Archive for February, 2009

Back to the Salt Mines…

February 28, 2009

After a crazy week in Cannes, it’s back to London and the regular job for me. Many other bloggers have done an excellent job of reporting on the events of VMworld Europe 2009, I won’t bother re-hashing anything on here – just check out any of the links on my blogroll.

I’d like to say a special thanks to Carter for the totally unexpected mention in his #1 rated Managing VMware with PowerShell session – for those who have come here looking for that info check out the VI Toolkit Mastery section and lookout for updates to that in future!

Also thanks to John Troyer and VMware for awarding me with vExpert status for 2009 – I’ll put the logo up permanently soon. Congratulations to the other 299 vExperts – I am honoured to be considered in the same league as you.

VMwE 2009 for me was much better on the networking side than it was for technical content. So on that note I’d like to say Alan, Carter, Chad, Dennis, Duncan, Hugo, Tom, Jason, Gabe, Brenda, Wil, Eric, Steve, Doug, Matt, Mike D, Mike L, Scott, Luc, Xia, Susan G (VCP #1!), a whole bunch of my peers in London (Jagz and the UBS crew, Brian from Credit Suisse), the VMware London SE team & managers, and anyone else who I may have forgotten to mention – was fucking great to have met you all in person and hopefully we’ll meet again soon!


XenServer for Free? If True, it Could Be the Way in for Citrix…

February 19, 2009

I’ve weighed in before on the whole ‘unshackle free ESXi’, several times in fact. And I’m going to do it again, because this latest move by Citrix is _very_ interesting. It’s no secret that the only viable External Cloud providers out there at the moment are running Xen in one form or another. Not XenServer, just Xen. And if binary image compatibility isn’t there currently with XenServer, I’m sure it wouldn’t take much to do so. (more…)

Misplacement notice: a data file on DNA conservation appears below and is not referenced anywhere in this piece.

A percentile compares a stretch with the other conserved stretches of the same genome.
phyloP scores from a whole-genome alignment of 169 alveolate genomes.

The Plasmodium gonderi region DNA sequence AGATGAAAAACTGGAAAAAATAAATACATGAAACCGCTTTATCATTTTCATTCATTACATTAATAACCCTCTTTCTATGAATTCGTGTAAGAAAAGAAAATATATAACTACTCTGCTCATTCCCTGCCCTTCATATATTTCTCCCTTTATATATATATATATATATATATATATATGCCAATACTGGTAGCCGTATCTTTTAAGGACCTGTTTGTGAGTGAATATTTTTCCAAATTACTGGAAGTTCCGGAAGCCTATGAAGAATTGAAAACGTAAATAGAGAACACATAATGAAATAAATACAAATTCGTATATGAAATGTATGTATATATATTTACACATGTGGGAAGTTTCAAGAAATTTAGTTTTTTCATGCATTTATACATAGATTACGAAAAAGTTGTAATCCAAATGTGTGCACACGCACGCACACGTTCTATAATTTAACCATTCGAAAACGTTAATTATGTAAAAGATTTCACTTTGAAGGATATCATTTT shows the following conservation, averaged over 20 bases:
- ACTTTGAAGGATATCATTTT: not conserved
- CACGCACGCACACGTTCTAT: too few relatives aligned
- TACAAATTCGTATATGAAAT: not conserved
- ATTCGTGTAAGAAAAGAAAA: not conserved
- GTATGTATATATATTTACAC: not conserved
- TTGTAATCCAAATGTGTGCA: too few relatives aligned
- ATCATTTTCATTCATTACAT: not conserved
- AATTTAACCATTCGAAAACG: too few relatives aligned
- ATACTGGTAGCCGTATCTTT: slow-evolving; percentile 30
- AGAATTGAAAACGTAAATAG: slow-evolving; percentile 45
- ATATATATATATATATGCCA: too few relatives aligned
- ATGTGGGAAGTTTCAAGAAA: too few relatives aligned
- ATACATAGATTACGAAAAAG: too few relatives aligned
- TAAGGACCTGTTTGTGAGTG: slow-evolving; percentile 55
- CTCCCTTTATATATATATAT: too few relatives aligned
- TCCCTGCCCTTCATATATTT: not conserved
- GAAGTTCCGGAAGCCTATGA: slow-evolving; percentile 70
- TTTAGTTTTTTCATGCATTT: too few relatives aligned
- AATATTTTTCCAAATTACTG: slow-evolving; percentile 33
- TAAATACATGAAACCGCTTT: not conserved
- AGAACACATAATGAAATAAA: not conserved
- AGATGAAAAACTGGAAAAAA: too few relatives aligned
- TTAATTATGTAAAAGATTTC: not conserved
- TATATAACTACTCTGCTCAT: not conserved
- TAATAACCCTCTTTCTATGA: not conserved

VMware Converter 4.0 vs PlateSpin Migrate 8.0

February 17, 2009

I’ve been looking at the recent VMware Converter 4.0 release, and can’t help but think it spells trouble for PlateSpin. Converter is one of those products that’s kind of evolved from good enough for small time use to blossoming into an Enterprise worthy product. Now I must admit, I didn’t pay that much attention to Converter 3 – the demand for a single X2X migration tool in the Enterprise killed any chance it had of knocking PlateSpin out at my place. But alas, times change, budgets are tight and most places have a fair amount of experience with virtualisation by now. So when we looked back and saw that there wasn’t a single V2P migration in the past year, the old notion of placing high priority on a V2P backout plan for converted workloads was starting to look a bit wobbly. (more…)

Welcome to the New!

February 15, 2009

Still a little rough around the edges, but we’ll get there… the import feature worked a treat although I guess any direct links to imported posts will be gone forever. Oh well, c’est la vie!

Getting from Nice to Cannes / Cannes to Nice

February 14, 2009

VMworld Europe 2009 is only 1 week away, woohoo! I’m certainly getting pretty excited about it, so I thought I’d post up some info for anyone who is getting into Nice outside of the VMware provided bus times and travelling on their own dime or on restricted company dime (times are tough, I suspect most of us are lucky to be going at all).

The buses services around the Cote d’Azur are great – I’ve taken them a few times during various jaunts to the area and been amazed at what you get for a basic 1€ ticket. From Nice Airport, you have 2 options for buses – the 1€ Cannes RN7 (bus number 200, around 90mins journey time along the coast) or the ~15€ “Aeroport Express” (bus number 210, around 50mins journey time via the highway).

Here is a link to the timetable, route and departure location info for all buses departing from Nice Aeroport (might be worth saving the Bus 200 and Bus 210 pdf’s to your phone / laptop / ipod). Below is a screeny from the Nice Aeroport website with some basic info on the Bus services to Cannes.